Friday, June 18, 2010

$SPX trendlines (not all of them as in the last post from yesterday) just the ones we're directly involved with...

Plus the lower 'return' trendline, used to construct the 'channel', which is derived from the top trendline, and unlike that top trendline it is not the result of a primary computation...

Notice also the way the rally channel from the 6/8 bottom now looks:

Here it is the bottom trendline that is primary and the top one is derived from it by adding a price displacement, same procedure but different ordering of primary and derived, as the top chart in this post.

What's interesting on the rally channel chart is that the price action is no longer climbing right up it so much as it's sliding across the top of it, albeit with a slight upward bias. I think that bias ends as the 1.272 model's major trendline (as shown in the top chart),lowers over it... Over the last two trading days the $SPX has only advanced less than 3 $SPX points, from 1118.74 to 1121.01, whereas in the first few days of the advance, 5 to 10 points in a day was normal... Basically, the market is following my 1.272 model from the presentation here on this blog last Monday night of three models. The only difference between my modeling and reality is that slight upward bias that I didn't anticipate happening for the moment when the rally channel stalled near the price target, and price action started moving across the channel....
For anyone that didn't read the two posts about 'modeling the rally', that this post is referring to and built on, there is a lot of info in there, and new concepts, so here they are for those that want to review them:


Anonymous said...

eye opening update, Mark.

1) tightening of high / low range predicts a strong move.
2) primary chart indicates a pause / bounce at 1107-1112ish while the derived channel chart shows potential for a sub 1000 drop. Correct?
3) the channel chart "rollover" falling short of occurring at the top trend line might favor the sub 1000 move?
4) NOTICE that SPY's 5-6 point premium on $SPX TOTALLY evaporated on option ex Friday opening. If you look back, I'll bet that explains the last rally not reaching the derived rally channel upper trend line.
5) The rape of any naked call writers finished on Friday. Ditto retail put buyers. Would seem to me that inheritors (and who might that be?) of long shares might want to shed some of their "bounty.

mlytle said...

Hi Anonymous,
Yes, it does look like as the market declines eventually, it will have to cross the 1107 area again where there was a sort of double bottom, but the proximity of the 1.272 trendline at the larger scale is descending with time. It represents a sort of decay function or decay envelope, as price action that rises to meet it as it descends become exhausted and fails. There are three of those trendline sets (using the numbers 1.272,1.317, and 1.382 as seeds for the governing equations), and the market chooses which one it respects. I am noticing in this case the daily Bollinger Bands are aligning pretty close to the 1.272 decay function, and that's probably one of the ways the market makes it's choice on which limiting trendline to respect.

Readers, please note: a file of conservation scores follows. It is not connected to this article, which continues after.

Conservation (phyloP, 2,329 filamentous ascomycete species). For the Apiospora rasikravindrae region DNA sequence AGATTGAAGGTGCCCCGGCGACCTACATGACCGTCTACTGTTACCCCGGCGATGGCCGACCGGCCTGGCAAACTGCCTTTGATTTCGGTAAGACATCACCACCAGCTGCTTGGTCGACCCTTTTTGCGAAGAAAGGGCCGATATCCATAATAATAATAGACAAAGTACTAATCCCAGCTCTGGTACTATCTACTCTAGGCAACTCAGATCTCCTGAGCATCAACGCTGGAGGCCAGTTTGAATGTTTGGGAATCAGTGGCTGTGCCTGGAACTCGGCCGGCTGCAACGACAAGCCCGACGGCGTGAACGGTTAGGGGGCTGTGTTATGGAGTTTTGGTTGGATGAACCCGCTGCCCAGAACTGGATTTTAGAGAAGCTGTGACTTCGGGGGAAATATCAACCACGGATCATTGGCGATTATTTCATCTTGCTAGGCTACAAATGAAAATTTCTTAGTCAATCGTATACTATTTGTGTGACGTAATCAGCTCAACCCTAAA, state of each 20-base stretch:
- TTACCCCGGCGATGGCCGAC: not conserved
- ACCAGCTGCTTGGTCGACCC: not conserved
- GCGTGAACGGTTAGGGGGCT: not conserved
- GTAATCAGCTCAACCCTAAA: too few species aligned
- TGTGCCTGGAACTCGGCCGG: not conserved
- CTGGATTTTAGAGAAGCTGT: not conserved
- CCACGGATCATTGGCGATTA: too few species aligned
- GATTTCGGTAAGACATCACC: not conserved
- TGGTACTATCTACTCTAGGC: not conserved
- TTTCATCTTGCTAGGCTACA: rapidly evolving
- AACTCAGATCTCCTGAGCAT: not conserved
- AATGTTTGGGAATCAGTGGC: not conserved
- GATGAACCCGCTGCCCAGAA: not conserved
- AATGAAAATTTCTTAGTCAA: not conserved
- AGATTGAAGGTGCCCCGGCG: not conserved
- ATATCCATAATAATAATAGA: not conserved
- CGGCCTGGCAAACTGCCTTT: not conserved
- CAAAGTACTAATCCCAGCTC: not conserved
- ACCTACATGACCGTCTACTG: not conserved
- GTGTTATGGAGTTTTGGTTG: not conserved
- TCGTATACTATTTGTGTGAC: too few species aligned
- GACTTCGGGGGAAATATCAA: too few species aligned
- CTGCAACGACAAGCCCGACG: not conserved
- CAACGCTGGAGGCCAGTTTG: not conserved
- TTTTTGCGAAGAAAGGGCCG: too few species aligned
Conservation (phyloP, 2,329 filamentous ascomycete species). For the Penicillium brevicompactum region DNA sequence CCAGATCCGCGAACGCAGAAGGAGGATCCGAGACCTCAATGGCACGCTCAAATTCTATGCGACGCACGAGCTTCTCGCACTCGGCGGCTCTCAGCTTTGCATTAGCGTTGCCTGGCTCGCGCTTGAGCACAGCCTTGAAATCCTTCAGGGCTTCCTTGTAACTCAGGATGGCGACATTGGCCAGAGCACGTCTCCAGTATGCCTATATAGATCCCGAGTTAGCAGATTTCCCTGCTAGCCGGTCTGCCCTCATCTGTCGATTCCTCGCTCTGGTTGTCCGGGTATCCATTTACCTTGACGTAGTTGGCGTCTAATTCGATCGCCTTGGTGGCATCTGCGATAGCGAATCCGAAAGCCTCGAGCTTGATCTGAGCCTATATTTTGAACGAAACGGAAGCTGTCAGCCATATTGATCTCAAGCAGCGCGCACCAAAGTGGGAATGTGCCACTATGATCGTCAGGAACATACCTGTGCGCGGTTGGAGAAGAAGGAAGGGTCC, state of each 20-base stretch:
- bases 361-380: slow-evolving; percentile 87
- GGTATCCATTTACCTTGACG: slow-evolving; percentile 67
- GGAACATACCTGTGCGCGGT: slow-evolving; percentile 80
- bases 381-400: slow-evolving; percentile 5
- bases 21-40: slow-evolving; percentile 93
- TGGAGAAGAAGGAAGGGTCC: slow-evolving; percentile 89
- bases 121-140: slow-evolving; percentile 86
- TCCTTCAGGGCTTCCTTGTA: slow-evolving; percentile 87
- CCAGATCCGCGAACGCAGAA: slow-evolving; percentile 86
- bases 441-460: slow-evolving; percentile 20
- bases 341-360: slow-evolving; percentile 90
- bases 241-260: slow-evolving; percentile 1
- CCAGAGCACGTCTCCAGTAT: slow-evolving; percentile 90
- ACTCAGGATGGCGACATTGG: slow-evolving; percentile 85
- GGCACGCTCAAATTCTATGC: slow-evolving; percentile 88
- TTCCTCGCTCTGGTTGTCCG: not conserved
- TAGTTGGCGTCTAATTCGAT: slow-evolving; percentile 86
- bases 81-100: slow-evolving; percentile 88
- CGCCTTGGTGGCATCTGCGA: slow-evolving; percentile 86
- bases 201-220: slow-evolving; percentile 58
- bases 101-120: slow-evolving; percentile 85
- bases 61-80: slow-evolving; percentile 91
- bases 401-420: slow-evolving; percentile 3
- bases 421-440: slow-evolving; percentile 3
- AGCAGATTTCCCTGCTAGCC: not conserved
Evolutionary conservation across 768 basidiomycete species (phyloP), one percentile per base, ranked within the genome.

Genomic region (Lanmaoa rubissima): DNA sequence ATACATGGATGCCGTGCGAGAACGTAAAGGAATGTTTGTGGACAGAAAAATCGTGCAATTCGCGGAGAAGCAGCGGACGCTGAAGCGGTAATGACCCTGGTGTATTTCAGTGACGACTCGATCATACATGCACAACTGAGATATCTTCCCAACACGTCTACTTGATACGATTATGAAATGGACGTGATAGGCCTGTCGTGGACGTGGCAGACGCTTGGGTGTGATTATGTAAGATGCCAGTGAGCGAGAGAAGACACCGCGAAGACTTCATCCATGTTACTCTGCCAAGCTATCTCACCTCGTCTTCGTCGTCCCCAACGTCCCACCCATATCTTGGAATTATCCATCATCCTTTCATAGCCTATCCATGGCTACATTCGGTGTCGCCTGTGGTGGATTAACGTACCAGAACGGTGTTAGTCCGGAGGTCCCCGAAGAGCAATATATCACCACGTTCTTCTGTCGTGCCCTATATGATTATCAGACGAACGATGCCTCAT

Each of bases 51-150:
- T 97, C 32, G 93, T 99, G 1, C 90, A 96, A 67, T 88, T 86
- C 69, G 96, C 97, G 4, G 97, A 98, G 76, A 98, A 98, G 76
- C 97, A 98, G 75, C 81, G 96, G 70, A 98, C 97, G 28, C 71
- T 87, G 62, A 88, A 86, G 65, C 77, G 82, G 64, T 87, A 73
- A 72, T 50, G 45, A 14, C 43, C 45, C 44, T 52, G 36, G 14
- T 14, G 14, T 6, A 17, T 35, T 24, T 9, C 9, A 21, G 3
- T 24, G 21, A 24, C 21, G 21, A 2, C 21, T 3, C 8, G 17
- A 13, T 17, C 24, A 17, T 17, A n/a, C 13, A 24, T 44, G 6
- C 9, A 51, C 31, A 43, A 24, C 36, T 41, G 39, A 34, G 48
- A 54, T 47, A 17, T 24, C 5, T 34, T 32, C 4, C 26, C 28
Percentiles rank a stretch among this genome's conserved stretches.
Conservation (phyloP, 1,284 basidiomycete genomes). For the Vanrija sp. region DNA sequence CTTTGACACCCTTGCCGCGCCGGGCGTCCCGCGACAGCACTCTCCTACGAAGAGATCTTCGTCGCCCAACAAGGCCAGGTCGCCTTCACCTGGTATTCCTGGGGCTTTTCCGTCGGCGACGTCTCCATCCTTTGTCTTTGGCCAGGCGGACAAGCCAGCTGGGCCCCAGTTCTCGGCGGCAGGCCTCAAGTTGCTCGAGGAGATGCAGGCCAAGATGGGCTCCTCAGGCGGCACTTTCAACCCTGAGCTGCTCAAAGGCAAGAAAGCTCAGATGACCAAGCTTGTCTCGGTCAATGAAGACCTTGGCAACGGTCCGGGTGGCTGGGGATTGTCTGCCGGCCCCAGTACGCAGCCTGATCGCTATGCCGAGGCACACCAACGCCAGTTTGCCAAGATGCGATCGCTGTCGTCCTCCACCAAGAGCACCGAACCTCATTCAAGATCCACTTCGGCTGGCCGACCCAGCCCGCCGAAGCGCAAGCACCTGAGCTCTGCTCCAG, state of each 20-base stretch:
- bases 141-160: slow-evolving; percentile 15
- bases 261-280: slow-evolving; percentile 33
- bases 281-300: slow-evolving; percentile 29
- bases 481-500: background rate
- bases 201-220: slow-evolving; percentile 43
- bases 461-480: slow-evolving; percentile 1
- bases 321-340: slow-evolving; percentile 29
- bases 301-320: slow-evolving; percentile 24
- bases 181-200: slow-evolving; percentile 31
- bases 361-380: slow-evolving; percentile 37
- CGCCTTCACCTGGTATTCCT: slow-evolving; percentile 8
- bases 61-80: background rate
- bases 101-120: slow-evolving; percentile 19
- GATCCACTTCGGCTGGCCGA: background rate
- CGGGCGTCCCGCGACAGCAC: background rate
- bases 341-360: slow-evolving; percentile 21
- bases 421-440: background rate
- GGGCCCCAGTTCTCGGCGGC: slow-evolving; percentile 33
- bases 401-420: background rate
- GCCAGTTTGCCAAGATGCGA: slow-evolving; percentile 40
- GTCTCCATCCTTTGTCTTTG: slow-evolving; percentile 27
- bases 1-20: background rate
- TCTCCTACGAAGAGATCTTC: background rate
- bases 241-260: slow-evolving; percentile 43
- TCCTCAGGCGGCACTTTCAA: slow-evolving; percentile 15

Once failure occurs, price action will easily and inevitably fall below 1000...The long term 1.272 trendline and it's brothers, were generated mathematically by the entire wave structure back to the March 2009 bottom. That implies a very large correction, with one of it's real possibilities being the entire retrace of the 2009-2010 rally.

The small rally from the 6/8 bottom has probably had it's day as it gets stepped on by the descending trendline. The hierarchy of trendlines and channels being governed by the size of the preceding wave(s) that produces it. The rally channel trendlines are generated from the data points only from 4/26/10 through 6/8/10, whereas the big 1.272 descending trendline is generated from the entire 2009-2010 rally, so it's authority is correspondingly greater. The small rally has power only until it is confronted by the greater limiting force with the longer generating base...

Your point about the difference between SPY and $SPX is interesting, I had never looked at that before. I'm sure the maintainers of the SPY ETF use some kind of model to trade the various stocks core to the $SPX, to simulate it's price behaviour, and I've heard they don't actually trade all 500 stocks, just a subset, and model the core stocks they use to give higher weighting in some to get the same overall price pattern as the $SPX. Something makes their model slip up a bit and you get those discrepancies. Those differences may in turn prove to be indicators of something, in this case, a potential top...